Invasive Species Compendium

Detailed coverage of invasive species threatening livelihoods and the environment worldwide

Abstract

Variation of some morphological characteristics of Raphanus raphanistrum L. weed from wheat cultivated in ecological- green system.

Abstract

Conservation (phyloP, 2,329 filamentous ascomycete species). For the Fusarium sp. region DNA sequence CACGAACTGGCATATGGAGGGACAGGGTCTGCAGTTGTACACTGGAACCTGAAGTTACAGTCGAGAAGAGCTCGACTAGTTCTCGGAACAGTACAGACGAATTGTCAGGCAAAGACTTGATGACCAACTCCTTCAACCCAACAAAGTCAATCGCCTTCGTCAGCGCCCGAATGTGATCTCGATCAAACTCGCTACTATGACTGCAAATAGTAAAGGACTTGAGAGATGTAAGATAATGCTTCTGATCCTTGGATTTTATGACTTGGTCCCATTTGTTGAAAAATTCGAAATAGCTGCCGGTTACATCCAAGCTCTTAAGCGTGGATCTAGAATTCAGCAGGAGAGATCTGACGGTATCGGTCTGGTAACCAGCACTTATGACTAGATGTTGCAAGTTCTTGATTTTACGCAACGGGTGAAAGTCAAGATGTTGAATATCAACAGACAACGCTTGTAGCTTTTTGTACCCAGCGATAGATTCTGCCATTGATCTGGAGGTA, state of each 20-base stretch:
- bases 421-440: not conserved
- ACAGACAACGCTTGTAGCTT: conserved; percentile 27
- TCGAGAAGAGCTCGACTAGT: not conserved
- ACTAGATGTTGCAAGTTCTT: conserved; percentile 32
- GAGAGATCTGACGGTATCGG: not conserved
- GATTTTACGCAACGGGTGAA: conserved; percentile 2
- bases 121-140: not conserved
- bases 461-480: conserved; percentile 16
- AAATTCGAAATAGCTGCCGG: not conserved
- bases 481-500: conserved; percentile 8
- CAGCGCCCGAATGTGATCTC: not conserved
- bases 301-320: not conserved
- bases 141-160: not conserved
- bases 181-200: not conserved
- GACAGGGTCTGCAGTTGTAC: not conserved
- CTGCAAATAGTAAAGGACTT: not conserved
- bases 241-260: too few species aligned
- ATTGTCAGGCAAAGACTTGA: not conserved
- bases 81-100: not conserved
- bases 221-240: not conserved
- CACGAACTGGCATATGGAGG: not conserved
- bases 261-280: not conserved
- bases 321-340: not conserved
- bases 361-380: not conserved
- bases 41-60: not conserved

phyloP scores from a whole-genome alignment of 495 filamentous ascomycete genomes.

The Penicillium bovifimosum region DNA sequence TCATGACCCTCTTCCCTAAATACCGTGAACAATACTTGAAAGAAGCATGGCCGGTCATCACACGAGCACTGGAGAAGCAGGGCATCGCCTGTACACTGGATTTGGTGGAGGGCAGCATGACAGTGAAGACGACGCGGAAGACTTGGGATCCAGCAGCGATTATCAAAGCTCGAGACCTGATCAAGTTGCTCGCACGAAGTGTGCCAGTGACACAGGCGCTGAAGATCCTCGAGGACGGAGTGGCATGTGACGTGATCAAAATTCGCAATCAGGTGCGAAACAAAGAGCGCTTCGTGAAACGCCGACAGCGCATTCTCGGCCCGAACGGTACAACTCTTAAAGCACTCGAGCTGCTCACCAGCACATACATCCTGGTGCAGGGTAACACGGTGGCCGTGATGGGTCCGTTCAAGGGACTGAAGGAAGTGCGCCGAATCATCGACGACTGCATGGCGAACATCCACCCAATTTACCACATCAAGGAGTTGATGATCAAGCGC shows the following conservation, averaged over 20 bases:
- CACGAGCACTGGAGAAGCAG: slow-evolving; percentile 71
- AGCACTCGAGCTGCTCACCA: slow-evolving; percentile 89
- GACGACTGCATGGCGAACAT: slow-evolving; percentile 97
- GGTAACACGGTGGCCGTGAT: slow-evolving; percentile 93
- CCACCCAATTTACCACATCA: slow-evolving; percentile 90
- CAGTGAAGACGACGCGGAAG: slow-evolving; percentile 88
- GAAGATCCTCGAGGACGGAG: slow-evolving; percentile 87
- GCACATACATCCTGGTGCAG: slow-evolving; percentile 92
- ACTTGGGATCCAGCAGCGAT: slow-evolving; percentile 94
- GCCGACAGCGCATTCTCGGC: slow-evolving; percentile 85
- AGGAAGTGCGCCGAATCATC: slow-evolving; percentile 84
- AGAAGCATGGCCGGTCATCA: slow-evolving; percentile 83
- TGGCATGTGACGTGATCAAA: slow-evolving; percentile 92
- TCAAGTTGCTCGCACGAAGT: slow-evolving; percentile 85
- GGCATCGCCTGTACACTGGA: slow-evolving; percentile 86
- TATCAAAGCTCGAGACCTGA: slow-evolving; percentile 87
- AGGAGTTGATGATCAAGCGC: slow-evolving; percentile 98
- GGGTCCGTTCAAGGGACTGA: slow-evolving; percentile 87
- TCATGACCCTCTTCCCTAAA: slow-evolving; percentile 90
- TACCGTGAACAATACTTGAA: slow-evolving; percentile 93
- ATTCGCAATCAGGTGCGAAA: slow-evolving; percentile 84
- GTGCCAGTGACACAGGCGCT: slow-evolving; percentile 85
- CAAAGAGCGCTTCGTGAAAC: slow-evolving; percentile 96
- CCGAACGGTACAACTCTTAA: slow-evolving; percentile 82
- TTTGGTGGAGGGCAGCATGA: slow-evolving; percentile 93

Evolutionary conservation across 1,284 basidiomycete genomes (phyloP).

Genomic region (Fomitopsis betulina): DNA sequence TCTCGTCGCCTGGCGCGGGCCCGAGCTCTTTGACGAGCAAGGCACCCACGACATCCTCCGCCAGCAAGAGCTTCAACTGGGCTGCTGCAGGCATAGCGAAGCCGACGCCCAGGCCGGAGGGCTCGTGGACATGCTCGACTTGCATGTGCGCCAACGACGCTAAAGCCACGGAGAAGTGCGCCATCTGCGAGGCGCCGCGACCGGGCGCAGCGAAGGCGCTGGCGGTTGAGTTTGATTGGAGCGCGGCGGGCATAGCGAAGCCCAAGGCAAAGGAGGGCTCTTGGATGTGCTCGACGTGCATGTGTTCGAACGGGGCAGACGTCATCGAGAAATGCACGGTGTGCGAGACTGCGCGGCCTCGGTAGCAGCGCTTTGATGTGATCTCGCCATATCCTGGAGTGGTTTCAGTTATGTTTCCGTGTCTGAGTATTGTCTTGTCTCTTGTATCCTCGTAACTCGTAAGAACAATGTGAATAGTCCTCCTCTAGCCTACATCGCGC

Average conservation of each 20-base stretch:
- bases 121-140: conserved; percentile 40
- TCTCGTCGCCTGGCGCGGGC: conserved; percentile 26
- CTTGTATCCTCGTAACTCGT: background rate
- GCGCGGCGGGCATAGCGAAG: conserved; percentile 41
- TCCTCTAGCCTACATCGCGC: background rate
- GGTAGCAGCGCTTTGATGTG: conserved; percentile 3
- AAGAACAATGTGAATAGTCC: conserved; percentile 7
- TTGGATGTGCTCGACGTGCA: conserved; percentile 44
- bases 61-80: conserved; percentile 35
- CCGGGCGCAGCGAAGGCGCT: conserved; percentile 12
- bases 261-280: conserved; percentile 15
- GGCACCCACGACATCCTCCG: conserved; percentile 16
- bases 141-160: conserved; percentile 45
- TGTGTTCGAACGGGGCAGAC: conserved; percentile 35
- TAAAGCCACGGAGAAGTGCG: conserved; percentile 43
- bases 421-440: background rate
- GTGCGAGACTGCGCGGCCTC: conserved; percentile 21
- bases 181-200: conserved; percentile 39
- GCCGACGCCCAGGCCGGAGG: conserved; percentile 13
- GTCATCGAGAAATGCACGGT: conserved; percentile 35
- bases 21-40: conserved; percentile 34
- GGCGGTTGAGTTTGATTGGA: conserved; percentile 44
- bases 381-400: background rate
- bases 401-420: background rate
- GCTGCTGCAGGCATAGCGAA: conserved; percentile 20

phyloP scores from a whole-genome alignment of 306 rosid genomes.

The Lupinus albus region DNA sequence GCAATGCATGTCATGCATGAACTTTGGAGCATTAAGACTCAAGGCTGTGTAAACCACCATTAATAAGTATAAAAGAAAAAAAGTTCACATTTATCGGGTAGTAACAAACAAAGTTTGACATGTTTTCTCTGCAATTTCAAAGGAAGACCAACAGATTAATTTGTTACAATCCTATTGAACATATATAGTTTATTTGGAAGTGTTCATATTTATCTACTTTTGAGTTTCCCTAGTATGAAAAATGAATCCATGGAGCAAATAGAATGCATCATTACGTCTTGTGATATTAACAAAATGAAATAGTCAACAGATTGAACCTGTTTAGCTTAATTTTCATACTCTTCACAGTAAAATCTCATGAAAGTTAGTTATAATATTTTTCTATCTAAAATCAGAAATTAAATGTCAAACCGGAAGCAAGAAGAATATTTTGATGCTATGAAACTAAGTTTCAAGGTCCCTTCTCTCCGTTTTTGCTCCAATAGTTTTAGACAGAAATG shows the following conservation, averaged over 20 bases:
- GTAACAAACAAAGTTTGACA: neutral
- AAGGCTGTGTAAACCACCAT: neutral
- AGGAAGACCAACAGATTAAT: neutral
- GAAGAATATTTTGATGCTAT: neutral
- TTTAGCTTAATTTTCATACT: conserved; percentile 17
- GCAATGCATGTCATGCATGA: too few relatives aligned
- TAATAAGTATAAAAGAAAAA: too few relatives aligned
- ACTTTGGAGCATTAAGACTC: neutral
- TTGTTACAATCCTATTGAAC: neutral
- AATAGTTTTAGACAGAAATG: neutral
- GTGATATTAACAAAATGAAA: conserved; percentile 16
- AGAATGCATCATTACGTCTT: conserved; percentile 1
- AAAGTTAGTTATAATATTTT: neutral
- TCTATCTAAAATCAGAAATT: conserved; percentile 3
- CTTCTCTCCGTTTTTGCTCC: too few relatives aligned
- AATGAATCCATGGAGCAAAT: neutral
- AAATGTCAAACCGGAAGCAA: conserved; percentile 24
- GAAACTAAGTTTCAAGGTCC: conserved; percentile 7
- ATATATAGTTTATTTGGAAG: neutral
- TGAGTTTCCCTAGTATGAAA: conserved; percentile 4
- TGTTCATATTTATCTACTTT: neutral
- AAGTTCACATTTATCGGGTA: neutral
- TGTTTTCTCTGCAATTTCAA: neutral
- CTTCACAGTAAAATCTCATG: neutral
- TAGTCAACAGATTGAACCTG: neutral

Lately, wild radish has been noted for its increased adaptability to various ecological conditions (Warwick & Francis, 2005), thus being considered an invasive weed (CABI, 2016). Usually, the plant follows the winter wheat in the vegetation (Cheam & Code, 1995; Cousens et al., 2001), although there has been an evolution of weeding in spring crops (Boström et al., 2003), such as sunflower. An explanation would also be due to the appearance of a certain degree of resistance to current herbicides (Brouillet et al., 2016). In organically grown wheat, the plant has undergone a new adaptation, less researched lately. Thus, the average height of the plants was 24 cm. Such a plant had 5 branches each, weighed 1.35 g and formed 18 siliceous weighing 0.9 g. The total number of siliceous grain segments on a plant was 64, with a total biomass of 0.8 g. The dimensions of the barrel-type silica segments were 4.7 mm long / 3.4 mm thick. The mass of one thousand grain segments (MTGS) was 13 g. Simple correlations were established between all these characters. Significantly positive links were obtained between the morphological and biomass characteristics of the plant. Instead, negative correlations were found between the size of the fruit fragments and the other determinations of the plants. On the other hand, the mass of one thousand segments with grains was negatively correlated with the number of branches (-.036), with the number of siliceous (-.160) and with the number of grains (-.205 *). The explanation consists in the fact that through the studied morphological characters, the weed demonstrated an increased adaptability in the culture of ecological wheat-green autumn wheat.